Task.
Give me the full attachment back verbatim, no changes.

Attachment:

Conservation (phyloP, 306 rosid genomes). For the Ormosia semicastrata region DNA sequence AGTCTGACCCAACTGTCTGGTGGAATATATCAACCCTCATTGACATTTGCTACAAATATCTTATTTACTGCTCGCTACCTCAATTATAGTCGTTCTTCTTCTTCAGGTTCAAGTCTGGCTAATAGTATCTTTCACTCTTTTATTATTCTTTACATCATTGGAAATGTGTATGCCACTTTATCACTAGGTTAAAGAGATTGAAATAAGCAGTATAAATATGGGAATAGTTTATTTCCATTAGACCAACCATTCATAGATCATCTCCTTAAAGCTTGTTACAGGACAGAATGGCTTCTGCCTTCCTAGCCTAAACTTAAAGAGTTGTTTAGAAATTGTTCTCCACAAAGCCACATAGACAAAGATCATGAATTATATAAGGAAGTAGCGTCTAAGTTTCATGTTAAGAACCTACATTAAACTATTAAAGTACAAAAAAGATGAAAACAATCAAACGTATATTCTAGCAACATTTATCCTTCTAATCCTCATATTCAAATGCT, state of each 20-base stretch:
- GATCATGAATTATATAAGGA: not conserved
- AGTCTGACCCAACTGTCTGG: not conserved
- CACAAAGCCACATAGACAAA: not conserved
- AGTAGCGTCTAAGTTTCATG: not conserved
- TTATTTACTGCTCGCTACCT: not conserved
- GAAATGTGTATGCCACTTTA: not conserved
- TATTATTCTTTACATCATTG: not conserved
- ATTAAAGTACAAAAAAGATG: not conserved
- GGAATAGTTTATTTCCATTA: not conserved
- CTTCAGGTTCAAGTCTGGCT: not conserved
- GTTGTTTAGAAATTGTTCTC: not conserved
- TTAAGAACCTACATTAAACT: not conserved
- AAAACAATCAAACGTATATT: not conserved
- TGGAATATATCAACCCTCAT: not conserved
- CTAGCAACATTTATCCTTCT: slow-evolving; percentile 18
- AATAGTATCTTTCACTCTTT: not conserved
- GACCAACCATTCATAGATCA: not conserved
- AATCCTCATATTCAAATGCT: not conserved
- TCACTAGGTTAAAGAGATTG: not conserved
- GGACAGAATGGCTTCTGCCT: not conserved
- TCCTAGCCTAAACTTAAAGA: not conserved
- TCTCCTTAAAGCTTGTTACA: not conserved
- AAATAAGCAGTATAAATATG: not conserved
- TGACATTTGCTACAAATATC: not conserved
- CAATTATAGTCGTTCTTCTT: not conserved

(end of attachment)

Conservation (phyloP, 306 rosid genomes). For the Ormosia semicastrata region DNA sequence AGTCTGACCCAACTGTCTGGTGGAATATATCAACCCTCATTGACATTTGCTACAAATATCTTATTTACTGCTCGCTACCTCAATTATAGTCGTTCTTCTTCTTCAGGTTCAAGTCTGGCTAATAGTATCTTTCACTCTTTTATTATTCTTTACATCATTGGAAATGTGTATGCCACTTTATCACTAGGTTAAAGAGATTGAAATAAGCAGTATAAATATGGGAATAGTTTATTTCCATTAGACCAACCATTCATAGATCATCTCCTTAAAGCTTGTTACAGGACAGAATGGCTTCTGCCTTCCTAGCCTAAACTTAAAGAGTTGTTTAGAAATTGTTCTCCACAAAGCCACATAGACAAAGATCATGAATTATATAAGGAAGTAGCGTCTAAGTTTCATGTTAAGAACCTACATTAAACTATTAAAGTACAAAAAAGATGAAAACAATCAAACGTATATTCTAGCAACATTTATCCTTCTAATCCTCATATTCAAATGCT, state of each 20-base stretch:
- GATCATGAATTATATAAGGA: not conserved
- AGTCTGACCCAACTGTCTGG: not conserved
- CACAAAGCCACATAGACAAA: not conserved
- AGTAGCGTCTAAGTTTCATG: not conserved
- TTATTTACTGCTCGCTACCT: not conserved
- GAAATGTGTATGCCACTTTA: not conserved
- TATTATTCTTTACATCATTG: not conserved
- ATTAAAGTACAAAAAAGATG: not conserved
- GGAATAGTTTATTTCCATTA: not conserved
- CTTCAGGTTCAAGTCTGGCT: not conserved
- GTTGTTTAGAAATTGTTCTC: not conserved
- TTAAGAACCTACATTAAACT: not conserved
- AAAACAATCAAACGTATATT: not conserved
- TGGAATATATCAACCCTCAT: not conserved
- CTAGCAACATTTATCCTTCT: slow-evolving; percentile 18
- AATAGTATCTTTCACTCTTT: not conserved
- GACCAACCATTCATAGATCA: not conserved
- AATCCTCATATTCAAATGCT: not conserved
- TCACTAGGTTAAAGAGATTG: not conserved
- GGACAGAATGGCTTCTGCCT: not conserved
- TCCTAGCCTAAACTTAAAGA: not conserved
- TCTCCTTAAAGCTTGTTACA: not conserved
- AAATAAGCAGTATAAATATG: not conserved
- TGACATTTGCTACAAATATC: not conserved
- CAATTATAGTCGTTCTTCTT: not conserved